News Update Service
Saturday, July 4, 2009 : 1915 Hrs      
RSS Feeds


Sections
  • Top Stories
  • National
  • International
  • Regional
  • Business
  • Sport
  • Sci. & Tech.
  • Entertainment
  • Agri. & Commodities
  • Health

  • Index

  • Photo Gallery

    The Hindu
    Print Edition

  • Front Page
  • National
  • Tamil Nadu
  • Andhra Pradesh
  • Karnataka
  • Kerala
  • Delhi
  • Other States
  • International
  • Opinion
  • Business
  • Sport
  • Miscellaneous
  • Index

  • Magazine
  • Literary Review
  • Metro Plus
  • Business
  • Education Plus
  • Open Page
  • Book Review
  • SciTech
  • NXg
  • Entertainment
  • Cinema Plus
  • Young World
  • Property Plus
  • Quest

  • North Korea tests seven missiles on US Independence Day

    Seoul/Washington (PTI): In its second biggest salvo of ballistic weaponry in three years, North Korea today test-fired seven missiles, sending a message of defiance to its arch-rival, the United States, on its Independence Day.

    The seven missiles, all believed to be short- or intermediate-range types, were fired toward the Sea of Japan from its southeastern region, the South Korean military said.

    It was the biggest salvo of ballistic weaponry since Pyongyang fired seven missiles, including a long-range Taepodong-2 rocket on US Independence Day in 2006.

    Pyongyang's actions are seen to be a clear expression of its stern posture against the United States, Japan, South Korea and other members of the international community that have stepped up pressure on the reclusive nation through UN Security Council sanctions resolutions in response to its recent nuclear test and missile launches.

    Reacting to the sabre-rattling by the North, the US said Pyongyang should "refrain from actions that aggravate tensions and focus on denuclearisation talks."

    "This type of North Korean behaviour is not helpful," State Department spokesman Karl Duckworth said.

    US President Barack Obama had said on Friday that after Pyongyang conducted an underground nuclear test in May, the UN approved "the most robust sanction regime that we've ever seen with respect to North Korea."

    Mr. Obama had expressed optimism he could get international agreement for even tougher action if North Korea should persist in defying demands that it dismantle its nuclear weapons and stop production.

    The UN sanctions, for instance, did not include one thing Washington wanted: allowing the use of military force to board and inspect ships suspected of carrying banned weapons.

    "In international diplomacy, people tend to want to go in stages," Mr. Obama said. "There potentially is room for more later," he was quoted as saying by AP.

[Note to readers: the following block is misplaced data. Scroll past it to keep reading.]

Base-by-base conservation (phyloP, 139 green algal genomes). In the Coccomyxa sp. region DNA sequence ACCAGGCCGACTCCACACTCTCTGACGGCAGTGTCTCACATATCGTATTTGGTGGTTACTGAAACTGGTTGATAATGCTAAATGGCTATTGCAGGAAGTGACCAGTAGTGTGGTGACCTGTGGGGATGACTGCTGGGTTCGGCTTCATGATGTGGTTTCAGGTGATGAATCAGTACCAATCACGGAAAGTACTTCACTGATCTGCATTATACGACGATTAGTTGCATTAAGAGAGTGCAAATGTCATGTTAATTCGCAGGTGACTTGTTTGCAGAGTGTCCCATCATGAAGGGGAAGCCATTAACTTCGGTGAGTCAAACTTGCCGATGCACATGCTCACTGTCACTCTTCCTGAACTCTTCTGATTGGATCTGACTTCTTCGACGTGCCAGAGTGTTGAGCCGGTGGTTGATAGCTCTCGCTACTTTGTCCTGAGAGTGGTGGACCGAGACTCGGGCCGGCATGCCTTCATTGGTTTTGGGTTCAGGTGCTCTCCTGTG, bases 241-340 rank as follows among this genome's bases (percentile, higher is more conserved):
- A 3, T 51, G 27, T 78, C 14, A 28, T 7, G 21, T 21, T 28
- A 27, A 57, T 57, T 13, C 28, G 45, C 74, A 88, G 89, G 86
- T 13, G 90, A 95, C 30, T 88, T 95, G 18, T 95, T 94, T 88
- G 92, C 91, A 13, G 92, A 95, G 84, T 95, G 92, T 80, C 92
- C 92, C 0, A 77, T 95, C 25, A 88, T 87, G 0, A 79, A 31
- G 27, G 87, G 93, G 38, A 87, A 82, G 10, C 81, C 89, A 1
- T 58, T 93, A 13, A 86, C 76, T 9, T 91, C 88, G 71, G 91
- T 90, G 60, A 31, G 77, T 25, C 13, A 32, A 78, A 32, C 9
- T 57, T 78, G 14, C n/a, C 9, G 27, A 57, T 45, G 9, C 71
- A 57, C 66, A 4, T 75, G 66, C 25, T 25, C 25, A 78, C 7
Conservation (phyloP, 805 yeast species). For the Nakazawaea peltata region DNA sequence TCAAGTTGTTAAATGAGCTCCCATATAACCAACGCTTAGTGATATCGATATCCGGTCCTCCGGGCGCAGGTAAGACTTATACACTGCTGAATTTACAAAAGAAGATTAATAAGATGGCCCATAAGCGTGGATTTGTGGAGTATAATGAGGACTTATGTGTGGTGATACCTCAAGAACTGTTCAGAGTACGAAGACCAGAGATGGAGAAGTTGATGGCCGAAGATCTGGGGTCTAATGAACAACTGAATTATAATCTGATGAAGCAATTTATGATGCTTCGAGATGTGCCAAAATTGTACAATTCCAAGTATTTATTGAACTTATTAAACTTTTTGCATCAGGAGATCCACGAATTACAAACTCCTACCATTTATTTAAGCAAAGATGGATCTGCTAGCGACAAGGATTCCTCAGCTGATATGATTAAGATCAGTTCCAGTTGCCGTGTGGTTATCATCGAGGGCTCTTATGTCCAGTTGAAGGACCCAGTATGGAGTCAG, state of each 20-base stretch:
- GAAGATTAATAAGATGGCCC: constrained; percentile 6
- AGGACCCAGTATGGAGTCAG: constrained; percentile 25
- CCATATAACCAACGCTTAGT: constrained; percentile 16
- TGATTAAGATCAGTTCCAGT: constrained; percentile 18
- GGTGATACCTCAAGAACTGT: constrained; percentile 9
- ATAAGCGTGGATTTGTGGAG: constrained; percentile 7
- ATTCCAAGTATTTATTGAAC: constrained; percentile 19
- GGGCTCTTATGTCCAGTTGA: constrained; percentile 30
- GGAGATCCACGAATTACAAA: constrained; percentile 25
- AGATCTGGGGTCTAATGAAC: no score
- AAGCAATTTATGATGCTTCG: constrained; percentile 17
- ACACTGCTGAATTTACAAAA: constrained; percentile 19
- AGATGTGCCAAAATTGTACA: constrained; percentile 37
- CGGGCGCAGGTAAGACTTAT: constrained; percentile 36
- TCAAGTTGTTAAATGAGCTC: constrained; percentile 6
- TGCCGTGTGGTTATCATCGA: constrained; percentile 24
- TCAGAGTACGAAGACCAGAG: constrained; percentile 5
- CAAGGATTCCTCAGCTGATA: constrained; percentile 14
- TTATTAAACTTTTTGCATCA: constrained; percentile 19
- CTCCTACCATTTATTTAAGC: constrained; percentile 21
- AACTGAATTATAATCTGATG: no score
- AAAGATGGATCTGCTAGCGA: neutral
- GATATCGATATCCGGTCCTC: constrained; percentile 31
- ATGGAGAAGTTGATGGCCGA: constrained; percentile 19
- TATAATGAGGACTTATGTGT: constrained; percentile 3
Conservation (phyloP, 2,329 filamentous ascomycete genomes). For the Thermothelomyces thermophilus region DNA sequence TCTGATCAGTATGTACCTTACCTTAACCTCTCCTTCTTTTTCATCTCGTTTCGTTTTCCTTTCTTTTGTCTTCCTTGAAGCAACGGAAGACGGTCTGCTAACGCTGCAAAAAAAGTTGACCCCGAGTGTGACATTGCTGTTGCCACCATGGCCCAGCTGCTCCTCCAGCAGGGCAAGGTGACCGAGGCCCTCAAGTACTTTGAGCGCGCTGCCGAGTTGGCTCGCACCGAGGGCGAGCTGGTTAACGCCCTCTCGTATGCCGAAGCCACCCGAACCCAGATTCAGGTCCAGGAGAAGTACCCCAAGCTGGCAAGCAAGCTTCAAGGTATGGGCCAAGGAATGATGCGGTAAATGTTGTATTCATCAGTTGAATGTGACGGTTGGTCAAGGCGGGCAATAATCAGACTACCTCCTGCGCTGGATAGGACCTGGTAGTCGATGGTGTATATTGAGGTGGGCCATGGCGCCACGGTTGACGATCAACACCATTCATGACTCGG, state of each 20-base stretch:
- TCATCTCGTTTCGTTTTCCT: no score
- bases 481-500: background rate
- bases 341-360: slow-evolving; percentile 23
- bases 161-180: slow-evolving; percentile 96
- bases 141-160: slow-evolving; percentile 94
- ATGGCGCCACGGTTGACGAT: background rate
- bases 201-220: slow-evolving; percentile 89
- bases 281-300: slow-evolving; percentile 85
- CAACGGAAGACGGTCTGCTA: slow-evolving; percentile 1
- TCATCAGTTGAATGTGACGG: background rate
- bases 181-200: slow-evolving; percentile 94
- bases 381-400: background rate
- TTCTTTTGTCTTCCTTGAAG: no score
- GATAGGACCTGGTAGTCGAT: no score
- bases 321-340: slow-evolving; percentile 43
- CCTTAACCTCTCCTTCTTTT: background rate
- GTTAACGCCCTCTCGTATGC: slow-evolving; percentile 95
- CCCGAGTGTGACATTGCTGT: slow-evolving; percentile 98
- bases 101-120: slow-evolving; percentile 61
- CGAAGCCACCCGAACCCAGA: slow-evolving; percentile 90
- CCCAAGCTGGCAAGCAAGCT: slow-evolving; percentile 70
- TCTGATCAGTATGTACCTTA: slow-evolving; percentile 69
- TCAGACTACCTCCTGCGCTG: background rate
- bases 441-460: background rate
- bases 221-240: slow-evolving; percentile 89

The Japanese and South Korean governments separately condemned the missile launches as provocative actions that are in violation of UN Security Council resolutions.

    "The military, on the basis of a strong joint defence alliance with the United States, is fully prepared to fend off any threats or provocations by the North," South Korea's Joint Chiefs of Staff said in a statement.

    Describing the series of missiles tests as a "provocative act," it said it clearly violated three UNSC resolutions, including the latest one on June 12 which toughened weapons-related sanctions on the North in response to its May 25 nuclear test.

    Japan also condemned the North's missile launches and warned that it would take "appropriate measures" to implement the UNSC resolutions.

    "It is a serious act of provocation against the security of neighbouring countries, including our country," Chief Cabinet Secretary Takeo Kawamura said.

    Kawamura warned Tokyo would "promptly take appropriate measures" to implement the resolution.

    The South Korean military believes the missiles flew about 400-500 kilometres offshore before falling into the Sea of Japan, Yonhap news agency reported.

    South Korean media said that the missiles may be short-range Scud types with a range capability of 300-500 km, while Japanese and South Korean government sources said they could be Rodong intermediate-range missiles that were flown distances shorter than their range of about 1,300 km.

    North Korea fired six ballistic missiles toward the Sea of Japan between 8 a.m. and 4:10 p.m., and the seventh, believed to also be a ballistic missile, at around 5:40 p.m., according to the South Korean military.

    Speculation had been rife that the North may launch missiles on the occasion of Independence Day in the United States on Saturday.

    The ballistic missile launches came after Pyongyang test-fired four surface-to-ship missiles off its east coast into the Sea of Japan on Thursday.

    North Korea is believed to have an arsenal of 600 Soviet-era short-range Scud-B and Scud-C missiles, deployed since the 1980s, Kyodo news agency reported.

    The Scud-C, with a range of 500 km, is an updated version of the Soviet-made Scud-B missiles, which have a range of 300 km. Both types of missiles are launched from vehicles.




    Weather

  • Bangalore
  • Chennai
  • Hyderabad
  • Delhi
  • Thiruvananthapuram





  • Sections: Top Stories | National | International | Regional | Business | Sport | Sci. & Tech. | Entertainment | Agri. & Commodities | Health | Index
    The Hindu Group: Home | About Us | Copyright | Contacts | Subscription
    Group Sites: The Hindu | Business Line | Business Line News Update | Sportstar | Frontline | Publications | eBooks | Images | Home

    Copyright © 2009, The Hindu. Republication or redissemination of the contents of this screen are expressly prohibited without the written consent of The Hindu